To further spur his creativity, he takes inspiration from illustrations unrelated to operating systems or mobile devices: abstract/fun art, such as those that include French bulldogs (he has one).

“I’m always making stuff on my own,” Valencia says. “Our design director is always telling us to be making something, be ready to share something. So I live that.”

Christina Koehn grew up drawing and sketching in Bellingham, Washington. But she was also drawn to math, science and problem solving. The creative director for Windows 11 went to the University of Washington thinking she’d be an engineer. Though several people in her life also didn’t think creating art for self-expression would be a viable career, her mother did encourage her to take art class when she had an opening in her schedule.

That’s where she learned about the discipline of design and how she could use her creativity and problem-solving to improve the lives of others.

“To solve real human problems, this is for me,” says Koehn, who then switched her courses from engineering to visual communication design. Right after graduating, she worked at a print graphic design firm, working on branding and logos. She then moved onto a digital agency where she designed websites and apps and got more experience on digital design elements.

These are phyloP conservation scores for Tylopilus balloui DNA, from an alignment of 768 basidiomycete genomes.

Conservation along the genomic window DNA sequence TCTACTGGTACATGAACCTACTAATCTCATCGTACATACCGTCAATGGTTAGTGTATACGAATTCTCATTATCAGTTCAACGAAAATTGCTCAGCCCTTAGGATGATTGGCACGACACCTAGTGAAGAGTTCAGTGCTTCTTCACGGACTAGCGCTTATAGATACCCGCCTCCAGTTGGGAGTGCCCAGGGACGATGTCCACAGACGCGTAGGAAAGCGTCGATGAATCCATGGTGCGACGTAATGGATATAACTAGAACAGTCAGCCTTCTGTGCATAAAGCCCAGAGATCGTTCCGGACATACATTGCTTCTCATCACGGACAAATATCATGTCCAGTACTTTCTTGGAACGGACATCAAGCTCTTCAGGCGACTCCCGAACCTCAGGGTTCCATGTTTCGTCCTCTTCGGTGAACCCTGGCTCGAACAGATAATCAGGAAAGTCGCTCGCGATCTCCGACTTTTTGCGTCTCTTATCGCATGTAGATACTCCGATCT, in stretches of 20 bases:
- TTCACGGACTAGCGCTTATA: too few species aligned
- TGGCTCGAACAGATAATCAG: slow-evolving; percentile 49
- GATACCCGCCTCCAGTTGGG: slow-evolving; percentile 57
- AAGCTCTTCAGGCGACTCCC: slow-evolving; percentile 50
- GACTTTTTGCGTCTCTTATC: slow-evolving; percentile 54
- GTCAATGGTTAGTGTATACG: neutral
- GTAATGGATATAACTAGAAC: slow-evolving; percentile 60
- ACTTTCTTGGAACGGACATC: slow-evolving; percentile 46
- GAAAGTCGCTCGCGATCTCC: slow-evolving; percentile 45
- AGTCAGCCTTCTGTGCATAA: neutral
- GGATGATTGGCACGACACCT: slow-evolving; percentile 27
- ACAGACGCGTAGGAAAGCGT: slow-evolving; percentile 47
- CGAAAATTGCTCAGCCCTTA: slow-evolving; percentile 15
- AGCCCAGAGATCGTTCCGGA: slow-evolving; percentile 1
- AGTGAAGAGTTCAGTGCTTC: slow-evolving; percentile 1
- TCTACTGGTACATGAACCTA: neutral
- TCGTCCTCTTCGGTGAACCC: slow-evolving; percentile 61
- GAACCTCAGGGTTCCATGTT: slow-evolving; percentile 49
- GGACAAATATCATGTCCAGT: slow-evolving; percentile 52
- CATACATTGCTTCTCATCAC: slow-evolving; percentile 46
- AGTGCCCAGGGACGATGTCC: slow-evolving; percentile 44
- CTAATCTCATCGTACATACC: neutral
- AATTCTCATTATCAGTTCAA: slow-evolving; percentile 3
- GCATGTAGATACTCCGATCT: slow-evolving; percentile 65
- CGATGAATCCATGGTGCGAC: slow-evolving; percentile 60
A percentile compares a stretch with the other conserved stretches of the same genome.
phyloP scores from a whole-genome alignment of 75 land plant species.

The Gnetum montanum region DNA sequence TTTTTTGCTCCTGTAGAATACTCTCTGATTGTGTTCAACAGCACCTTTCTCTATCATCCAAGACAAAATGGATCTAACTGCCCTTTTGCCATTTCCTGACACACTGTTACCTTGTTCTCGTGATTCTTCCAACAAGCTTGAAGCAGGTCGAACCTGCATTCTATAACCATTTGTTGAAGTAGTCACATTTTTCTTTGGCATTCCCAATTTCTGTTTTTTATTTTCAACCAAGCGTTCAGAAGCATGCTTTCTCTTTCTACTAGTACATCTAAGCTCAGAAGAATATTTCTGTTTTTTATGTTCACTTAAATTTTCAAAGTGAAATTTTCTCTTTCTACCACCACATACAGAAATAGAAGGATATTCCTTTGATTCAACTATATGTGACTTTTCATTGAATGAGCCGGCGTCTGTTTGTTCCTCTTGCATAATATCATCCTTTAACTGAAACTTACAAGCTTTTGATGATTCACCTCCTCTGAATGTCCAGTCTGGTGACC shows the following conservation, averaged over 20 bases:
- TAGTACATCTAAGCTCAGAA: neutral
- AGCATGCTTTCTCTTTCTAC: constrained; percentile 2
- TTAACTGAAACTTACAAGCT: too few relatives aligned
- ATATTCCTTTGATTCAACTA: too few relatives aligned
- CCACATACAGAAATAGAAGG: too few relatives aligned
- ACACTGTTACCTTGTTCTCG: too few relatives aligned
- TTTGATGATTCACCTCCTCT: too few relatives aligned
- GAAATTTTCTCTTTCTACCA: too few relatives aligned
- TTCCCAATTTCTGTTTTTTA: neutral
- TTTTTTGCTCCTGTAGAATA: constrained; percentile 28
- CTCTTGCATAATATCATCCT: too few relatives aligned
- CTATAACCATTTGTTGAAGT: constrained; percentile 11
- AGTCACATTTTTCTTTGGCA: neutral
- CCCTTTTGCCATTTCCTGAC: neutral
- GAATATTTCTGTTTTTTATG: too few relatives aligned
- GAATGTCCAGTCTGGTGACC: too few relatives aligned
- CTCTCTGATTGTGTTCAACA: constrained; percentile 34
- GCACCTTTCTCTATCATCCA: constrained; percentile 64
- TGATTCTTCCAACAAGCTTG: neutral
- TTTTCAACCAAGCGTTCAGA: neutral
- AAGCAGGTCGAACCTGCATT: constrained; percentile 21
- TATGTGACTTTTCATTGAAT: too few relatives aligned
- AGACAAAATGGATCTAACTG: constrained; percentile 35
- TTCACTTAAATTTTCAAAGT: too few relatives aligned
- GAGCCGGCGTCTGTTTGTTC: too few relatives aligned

Christina Koehn (Photo by Ulysses Curry)

After that, she landed a contract role at Microsoft that turned into a full-time position. This fall, she will celebrate her 12th anniversary with the company.

She’s worked on Bing, Bing apps for Windows 8 (her introduction to the Windows ecosystem), Windows 10, MSN, the Edge browser and the Microsoft Store. And over the years, she saw how the company’s growth mindset propelled teams to work together, culminating in Windows 11.

“We are all working for our customers, trying to solve problems, to do what’s right for people using our products,” Koehn says. “Marketing, developers, PMs – all these different disciplines came together to make this product. We took advantage of the brain trust in the diversity of people throughout the company and focused on the needs of customers. As designers, we have empathy for the people we’re designing for. Not that we haven’t done it in the past, but we really pointed the focus on human needs first.”